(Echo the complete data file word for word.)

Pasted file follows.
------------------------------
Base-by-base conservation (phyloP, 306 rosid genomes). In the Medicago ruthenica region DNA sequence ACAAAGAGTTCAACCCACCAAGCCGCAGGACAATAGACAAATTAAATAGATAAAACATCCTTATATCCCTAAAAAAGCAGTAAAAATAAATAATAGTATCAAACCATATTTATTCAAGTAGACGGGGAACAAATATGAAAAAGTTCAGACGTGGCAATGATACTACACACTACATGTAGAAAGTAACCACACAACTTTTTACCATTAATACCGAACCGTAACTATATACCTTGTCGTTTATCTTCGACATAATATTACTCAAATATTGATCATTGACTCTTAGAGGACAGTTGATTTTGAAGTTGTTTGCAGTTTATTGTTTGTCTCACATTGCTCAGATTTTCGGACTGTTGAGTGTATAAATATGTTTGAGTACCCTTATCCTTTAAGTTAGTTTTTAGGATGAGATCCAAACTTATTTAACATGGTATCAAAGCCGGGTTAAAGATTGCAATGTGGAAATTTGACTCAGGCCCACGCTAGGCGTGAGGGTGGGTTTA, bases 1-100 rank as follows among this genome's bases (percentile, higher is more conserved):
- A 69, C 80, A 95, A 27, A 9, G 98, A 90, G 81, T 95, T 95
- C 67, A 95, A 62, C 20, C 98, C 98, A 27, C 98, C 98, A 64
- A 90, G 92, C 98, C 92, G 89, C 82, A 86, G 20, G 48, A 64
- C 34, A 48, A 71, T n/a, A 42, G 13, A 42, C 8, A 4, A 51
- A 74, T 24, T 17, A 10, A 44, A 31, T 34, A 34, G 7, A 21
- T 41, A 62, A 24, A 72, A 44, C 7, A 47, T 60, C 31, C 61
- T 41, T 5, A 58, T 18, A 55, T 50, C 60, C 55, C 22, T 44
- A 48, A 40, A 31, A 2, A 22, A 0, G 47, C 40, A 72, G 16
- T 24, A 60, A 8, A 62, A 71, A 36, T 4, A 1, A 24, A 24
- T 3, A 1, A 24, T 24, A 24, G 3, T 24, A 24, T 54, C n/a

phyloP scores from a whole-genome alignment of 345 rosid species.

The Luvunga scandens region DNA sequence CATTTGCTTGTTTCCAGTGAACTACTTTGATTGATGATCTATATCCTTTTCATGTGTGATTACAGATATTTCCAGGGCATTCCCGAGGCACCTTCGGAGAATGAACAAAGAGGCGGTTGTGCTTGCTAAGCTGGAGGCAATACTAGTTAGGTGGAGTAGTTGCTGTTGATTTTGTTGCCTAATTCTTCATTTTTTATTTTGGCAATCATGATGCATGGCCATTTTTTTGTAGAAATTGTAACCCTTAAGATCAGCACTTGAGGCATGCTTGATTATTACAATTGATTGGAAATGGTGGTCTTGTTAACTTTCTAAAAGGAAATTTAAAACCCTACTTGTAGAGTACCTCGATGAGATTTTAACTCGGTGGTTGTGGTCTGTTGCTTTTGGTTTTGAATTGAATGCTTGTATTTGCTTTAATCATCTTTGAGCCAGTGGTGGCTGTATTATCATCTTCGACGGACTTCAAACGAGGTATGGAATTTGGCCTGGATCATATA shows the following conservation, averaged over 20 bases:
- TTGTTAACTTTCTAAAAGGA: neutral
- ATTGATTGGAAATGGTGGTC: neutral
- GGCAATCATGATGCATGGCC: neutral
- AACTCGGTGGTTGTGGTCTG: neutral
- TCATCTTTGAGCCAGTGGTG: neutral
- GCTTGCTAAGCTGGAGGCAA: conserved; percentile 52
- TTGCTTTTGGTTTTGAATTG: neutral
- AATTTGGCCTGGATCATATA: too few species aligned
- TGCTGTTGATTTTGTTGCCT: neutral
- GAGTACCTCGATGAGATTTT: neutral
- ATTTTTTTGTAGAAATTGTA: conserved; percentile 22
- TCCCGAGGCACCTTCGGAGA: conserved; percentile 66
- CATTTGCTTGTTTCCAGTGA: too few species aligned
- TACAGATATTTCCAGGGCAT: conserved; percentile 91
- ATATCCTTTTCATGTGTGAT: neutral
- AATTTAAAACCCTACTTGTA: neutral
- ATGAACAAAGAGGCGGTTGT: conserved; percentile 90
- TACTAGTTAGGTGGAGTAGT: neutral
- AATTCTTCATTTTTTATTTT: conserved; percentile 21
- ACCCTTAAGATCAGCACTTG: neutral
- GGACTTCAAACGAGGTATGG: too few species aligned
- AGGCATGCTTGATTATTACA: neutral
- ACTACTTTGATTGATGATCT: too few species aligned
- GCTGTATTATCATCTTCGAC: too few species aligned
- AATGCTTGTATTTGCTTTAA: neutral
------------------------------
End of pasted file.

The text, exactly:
Base-by-base conservation (phyloP, 306 rosid genomes). In the Medicago ruthenica region DNA sequence ACAAAGAGTTCAACCCACCAAGCCGCAGGACAATAGACAAATTAAATAGATAAAACATCCTTATATCCCTAAAAAAGCAGTAAAAATAAATAATAGTATCAAACCATATTTATTCAAGTAGACGGGGAACAAATATGAAAAAGTTCAGACGTGGCAATGATACTACACACTACATGTAGAAAGTAACCACACAACTTTTTACCATTAATACCGAACCGTAACTATATACCTTGTCGTTTATCTTCGACATAATATTACTCAAATATTGATCATTGACTCTTAGAGGACAGTTGATTTTGAAGTTGTTTGCAGTTTATTGTTTGTCTCACATTGCTCAGATTTTCGGACTGTTGAGTGTATAAATATGTTTGAGTACCCTTATCCTTTAAGTTAGTTTTTAGGATGAGATCCAAACTTATTTAACATGGTATCAAAGCCGGGTTAAAGATTGCAATGTGGAAATTTGACTCAGGCCCACGCTAGGCGTGAGGGTGGGTTTA, bases 1-100 rank as follows among this genome's bases (percentile, higher is more conserved):
- A 69, C 80, A 95, A 27, A 9, G 98, A 90, G 81, T 95, T 95
- C 67, A 95, A 62, C 20, C 98, C 98, A 27, C 98, C 98, A 64
- A 90, G 92, C 98, C 92, G 89, C 82, A 86, G 20, G 48, A 64
- C 34, A 48, A 71, T n/a, A 42, G 13, A 42, C 8, A 4, A 51
- A 74, T 24, T 17, A 10, A 44, A 31, T 34, A 34, G 7, A 21
- T 41, A 62, A 24, A 72, A 44, C 7, A 47, T 60, C 31, C 61
- T 41, T 5, A 58, T 18, A 55, T 50, C 60, C 55, C 22, T 44
- A 48, A 40, A 31, A 2, A 22, A 0, G 47, C 40, A 72, G 16
- T 24, A 60, A 8, A 62, A 71, A 36, T 4, A 1, A 24, A 24
- T 3, A 1, A 24, T 24, A 24, G 3, T 24, A 24, T 54, C n/a

phyloP scores from a whole-genome alignment of 345 rosid species.

The Luvunga scandens region DNA sequence CATTTGCTTGTTTCCAGTGAACTACTTTGATTGATGATCTATATCCTTTTCATGTGTGATTACAGATATTTCCAGGGCATTCCCGAGGCACCTTCGGAGAATGAACAAAGAGGCGGTTGTGCTTGCTAAGCTGGAGGCAATACTAGTTAGGTGGAGTAGTTGCTGTTGATTTTGTTGCCTAATTCTTCATTTTTTATTTTGGCAATCATGATGCATGGCCATTTTTTTGTAGAAATTGTAACCCTTAAGATCAGCACTTGAGGCATGCTTGATTATTACAATTGATTGGAAATGGTGGTCTTGTTAACTTTCTAAAAGGAAATTTAAAACCCTACTTGTAGAGTACCTCGATGAGATTTTAACTCGGTGGTTGTGGTCTGTTGCTTTTGGTTTTGAATTGAATGCTTGTATTTGCTTTAATCATCTTTGAGCCAGTGGTGGCTGTATTATCATCTTCGACGGACTTCAAACGAGGTATGGAATTTGGCCTGGATCATATA shows the following conservation, averaged over 20 bases:
- TTGTTAACTTTCTAAAAGGA: neutral
- ATTGATTGGAAATGGTGGTC: neutral
- GGCAATCATGATGCATGGCC: neutral
- AACTCGGTGGTTGTGGTCTG: neutral
- TCATCTTTGAGCCAGTGGTG: neutral
- GCTTGCTAAGCTGGAGGCAA: conserved; percentile 52
- TTGCTTTTGGTTTTGAATTG: neutral
- AATTTGGCCTGGATCATATA: too few species aligned
- TGCTGTTGATTTTGTTGCCT: neutral
- GAGTACCTCGATGAGATTTT: neutral
- ATTTTTTTGTAGAAATTGTA: conserved; percentile 22
- TCCCGAGGCACCTTCGGAGA: conserved; percentile 66
- CATTTGCTTGTTTCCAGTGA: too few species aligned
- TACAGATATTTCCAGGGCAT: conserved; percentile 91
- ATATCCTTTTCATGTGTGAT: neutral
- AATTTAAAACCCTACTTGTA: neutral
- ATGAACAAAGAGGCGGTTGT: conserved; percentile 90
- TACTAGTTAGGTGGAGTAGT: neutral
- AATTCTTCATTTTTTATTTT: conserved; percentile 21
- ACCCTTAAGATCAGCACTTG: neutral
- GGACTTCAAACGAGGTATGG: too few species aligned
- AGGCATGCTTGATTATTACA: neutral
- ACTACTTTGATTGATGATCT: too few species aligned
- GCTGTATTATCATCTTCGAC: too few species aligned
- AATGCTTGTATTTGCTTTAA: neutral